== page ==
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Quoting TropicalAnalystwx13:
I must say, Irene has the satellite appearance of at least a 70 mph storm. Look at the banding features, the outflow, the bulk of convection to the N/NE of the center, just wow...



She HAS to be stronger in the next advisory...just has to be....
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Quoting c150flyer:


What program is that that you are using??


GRLevel2 Analyst with a bunch of placefiles
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Quoting OracleDeAtlantis:
She looks to me, to be going a little southwest now.
I see that too but others are saying wnw so IDK.
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its definetly looking like shes going
west not wnw
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i have 997 on my personal weather station
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3343. Patrap
Member Since: July 3, 2005 Posts: 426 Comments: 128667
Quoting NCHurricane2009:


Would you say it has been moving WNW or west over last hours...I keep getting mixed messages about current motion when studying radar and sat loops...I really can't tell right now....




look at the satelite and radar its moving west ok, mayne even a sw job if u look closely and analyze it u'll see
-
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Quoting Clearwater1:
Many here will disagree with you, but I've been thinking at least due west. We shall see.
It appears it's shifting a little wsw but I think it's an illusion of shawdows created by high cloud tops and a few other factors. See the visible loop for that. To me it looks like the center is going to pass right over the south portion of PR. t
This might hinder developement some.
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If it is going to intensify I sure hope it makes landfall as a hurricane.
It would be sad to have a repeat of TS Jeanne back in 2004... came in as a 70mph storm and devastated crops. Unfortunately, since it was a tropical storm insurance for the farmer's losses did not cover.
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When using pressure, a Category 1 hurricane has pressures lower than 994 mb...Recon just found 995 mb. This leads me to believe that the system is around 70 mph at this time, and I believe that recon will find some interesting readings...

The pressure thing does apply to Irene since she is NOT of monsoonal nature like Alex of last season was.
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Quoting stormwatcherCI:
Actually I am hoping it heads straight to FIU where your dorm is. Back off.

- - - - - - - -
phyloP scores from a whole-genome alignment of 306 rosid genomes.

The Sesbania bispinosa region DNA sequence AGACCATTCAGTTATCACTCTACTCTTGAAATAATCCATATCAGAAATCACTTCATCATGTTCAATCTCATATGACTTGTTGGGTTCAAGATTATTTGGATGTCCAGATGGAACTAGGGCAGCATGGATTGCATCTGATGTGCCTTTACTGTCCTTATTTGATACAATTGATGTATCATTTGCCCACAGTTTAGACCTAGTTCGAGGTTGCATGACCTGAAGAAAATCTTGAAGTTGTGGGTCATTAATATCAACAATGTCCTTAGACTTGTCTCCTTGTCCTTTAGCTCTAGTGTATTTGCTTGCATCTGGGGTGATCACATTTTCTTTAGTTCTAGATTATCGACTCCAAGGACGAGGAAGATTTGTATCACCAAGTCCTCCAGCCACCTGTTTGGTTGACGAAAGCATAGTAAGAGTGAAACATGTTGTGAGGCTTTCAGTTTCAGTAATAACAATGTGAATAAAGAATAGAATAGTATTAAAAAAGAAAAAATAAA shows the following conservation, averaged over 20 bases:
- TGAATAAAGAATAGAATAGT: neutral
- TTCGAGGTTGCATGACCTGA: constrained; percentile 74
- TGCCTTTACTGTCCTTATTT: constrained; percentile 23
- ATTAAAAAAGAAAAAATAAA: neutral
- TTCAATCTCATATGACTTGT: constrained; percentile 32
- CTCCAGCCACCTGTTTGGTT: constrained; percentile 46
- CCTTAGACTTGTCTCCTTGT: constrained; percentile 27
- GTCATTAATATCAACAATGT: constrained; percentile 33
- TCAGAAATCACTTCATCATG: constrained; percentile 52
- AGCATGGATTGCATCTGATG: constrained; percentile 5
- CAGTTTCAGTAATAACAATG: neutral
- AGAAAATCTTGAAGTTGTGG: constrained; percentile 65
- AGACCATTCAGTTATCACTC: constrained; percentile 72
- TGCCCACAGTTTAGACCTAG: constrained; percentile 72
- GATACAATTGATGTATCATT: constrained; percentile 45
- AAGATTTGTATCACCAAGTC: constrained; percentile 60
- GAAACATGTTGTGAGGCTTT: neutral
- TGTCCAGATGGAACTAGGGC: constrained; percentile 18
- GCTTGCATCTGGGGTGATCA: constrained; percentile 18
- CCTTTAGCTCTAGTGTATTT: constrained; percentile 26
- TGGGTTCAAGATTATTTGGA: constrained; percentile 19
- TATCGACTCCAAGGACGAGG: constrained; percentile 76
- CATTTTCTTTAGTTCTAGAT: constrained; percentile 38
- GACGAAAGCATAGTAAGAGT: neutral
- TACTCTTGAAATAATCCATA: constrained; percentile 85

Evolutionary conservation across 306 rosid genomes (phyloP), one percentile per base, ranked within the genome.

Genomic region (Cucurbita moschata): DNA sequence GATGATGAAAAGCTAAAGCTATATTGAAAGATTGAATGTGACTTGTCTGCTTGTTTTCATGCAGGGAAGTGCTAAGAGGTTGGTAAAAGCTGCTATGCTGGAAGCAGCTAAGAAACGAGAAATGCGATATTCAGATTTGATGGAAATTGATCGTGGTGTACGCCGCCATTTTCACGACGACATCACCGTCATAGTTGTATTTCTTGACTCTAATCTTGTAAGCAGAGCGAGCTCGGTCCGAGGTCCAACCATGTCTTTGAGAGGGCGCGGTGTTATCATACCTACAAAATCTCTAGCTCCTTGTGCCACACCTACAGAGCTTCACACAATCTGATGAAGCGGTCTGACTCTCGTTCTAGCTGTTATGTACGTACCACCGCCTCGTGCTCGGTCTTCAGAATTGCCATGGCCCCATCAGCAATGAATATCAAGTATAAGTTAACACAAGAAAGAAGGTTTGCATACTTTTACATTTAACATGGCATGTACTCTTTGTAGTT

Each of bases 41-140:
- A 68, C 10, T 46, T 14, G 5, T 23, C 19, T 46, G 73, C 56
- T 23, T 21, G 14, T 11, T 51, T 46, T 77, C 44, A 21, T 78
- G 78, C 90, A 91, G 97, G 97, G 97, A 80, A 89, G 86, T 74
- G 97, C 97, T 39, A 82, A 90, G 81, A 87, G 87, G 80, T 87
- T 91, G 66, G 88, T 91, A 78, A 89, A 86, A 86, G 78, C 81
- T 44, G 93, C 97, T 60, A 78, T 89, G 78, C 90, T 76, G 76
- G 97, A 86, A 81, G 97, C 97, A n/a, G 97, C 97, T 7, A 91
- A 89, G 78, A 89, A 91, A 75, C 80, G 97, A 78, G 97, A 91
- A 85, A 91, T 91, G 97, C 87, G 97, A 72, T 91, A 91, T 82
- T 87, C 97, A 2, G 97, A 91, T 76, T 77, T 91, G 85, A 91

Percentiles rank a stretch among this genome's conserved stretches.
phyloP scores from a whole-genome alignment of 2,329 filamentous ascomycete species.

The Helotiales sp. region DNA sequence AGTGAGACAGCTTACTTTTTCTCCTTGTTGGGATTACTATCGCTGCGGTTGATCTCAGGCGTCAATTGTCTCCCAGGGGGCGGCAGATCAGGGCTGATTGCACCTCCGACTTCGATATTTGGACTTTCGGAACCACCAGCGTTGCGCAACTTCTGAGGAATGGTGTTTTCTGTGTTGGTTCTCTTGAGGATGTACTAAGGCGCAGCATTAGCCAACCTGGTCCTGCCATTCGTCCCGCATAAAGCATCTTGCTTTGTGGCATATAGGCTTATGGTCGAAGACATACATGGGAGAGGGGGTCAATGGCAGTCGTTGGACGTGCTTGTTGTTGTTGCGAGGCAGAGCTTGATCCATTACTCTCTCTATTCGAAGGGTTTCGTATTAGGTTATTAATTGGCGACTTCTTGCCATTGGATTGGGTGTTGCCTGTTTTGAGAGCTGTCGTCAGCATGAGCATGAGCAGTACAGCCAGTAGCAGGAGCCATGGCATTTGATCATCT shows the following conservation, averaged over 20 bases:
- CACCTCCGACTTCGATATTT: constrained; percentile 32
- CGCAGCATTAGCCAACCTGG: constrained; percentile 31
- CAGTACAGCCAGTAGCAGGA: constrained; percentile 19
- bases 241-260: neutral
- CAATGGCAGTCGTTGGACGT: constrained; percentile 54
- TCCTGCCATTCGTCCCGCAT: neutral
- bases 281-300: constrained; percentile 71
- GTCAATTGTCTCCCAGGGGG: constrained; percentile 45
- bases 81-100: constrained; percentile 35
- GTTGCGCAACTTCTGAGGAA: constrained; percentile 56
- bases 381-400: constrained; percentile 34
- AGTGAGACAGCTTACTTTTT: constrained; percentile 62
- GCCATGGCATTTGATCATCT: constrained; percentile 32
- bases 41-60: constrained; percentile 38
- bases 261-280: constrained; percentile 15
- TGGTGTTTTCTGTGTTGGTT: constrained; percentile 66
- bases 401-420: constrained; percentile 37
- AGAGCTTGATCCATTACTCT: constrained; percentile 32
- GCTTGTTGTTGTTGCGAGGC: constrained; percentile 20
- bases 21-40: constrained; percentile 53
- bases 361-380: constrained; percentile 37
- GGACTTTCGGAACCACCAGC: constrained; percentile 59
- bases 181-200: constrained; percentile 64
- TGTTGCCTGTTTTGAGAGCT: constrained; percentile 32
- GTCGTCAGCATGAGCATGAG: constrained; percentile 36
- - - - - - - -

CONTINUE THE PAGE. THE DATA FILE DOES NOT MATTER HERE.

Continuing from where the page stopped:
I guess if some here had experienced what we did with Ivan in 2004 , they wouldn't be so quick to call us wishcasters, we just call it like we see, whether right or wrong, we're entitled to our opinions, don't let such persons get to you , I've learned to basically just pass them by, anyway when they experience a major hurricane that pounds them for 36 hours non stop and its consequences maybe they'll grow up a bit, just saying...
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Lowest pressure so far is 995.4
Member Since: August 1, 2011 Posts: 28 Comments: 8030
Quoting Stormchaser2007:


Hopefully this clears it up for the folks who thinks its heading WSW...

It's clear the coc is over st Crx., So, if the coc is over PR in a few hours or so, the def. wnw. If it's south of PR, well then heading west. But def came up to St. Cr from St. Kits. That's def wnw
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Quoting stormwatcherCI:


If these are the current steering layers for the strength that Irene is can someone please tell me how she can go WNW when it looks clearly West or even a little WSW. Also, is the line with the arrows on it a ridge or if not what is it ?
She looks to me, to be going a little southwest now.
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69mph winds in squalls,reported in Charlotte Amalie, Saint Thomas...
Member Since: May 31, 2011 Posts: 0 Comments: 917
I must say, Irene has the satellite appearance of at least a 70 mph storm. Look at the banding features, the outflow, the bulk of convection to the N/NE of the center, just wow...

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Quoting Stormchaser2007:
Down to 996



What program is that that you are using??
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3326. Levi32
Recon taking off in the center of the storm lol. 995.4mb pressure.
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they this found 995mb

995.4 mb
(~ 29.39 inHg)
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Quoting Levi32:


Yes, because it puts it on a line to Puerto Rico for its first real landfall.


Would you say it has been moving WNW or west over last hours...I keep getting mixed messages about current motion when studying radar and sat loops...I really can't tell right now....
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Jeff co-founded the Weather Underground in 1995 while working on his Ph.D. He flew with the NOAA Hurricane Hunters from 1986-1990.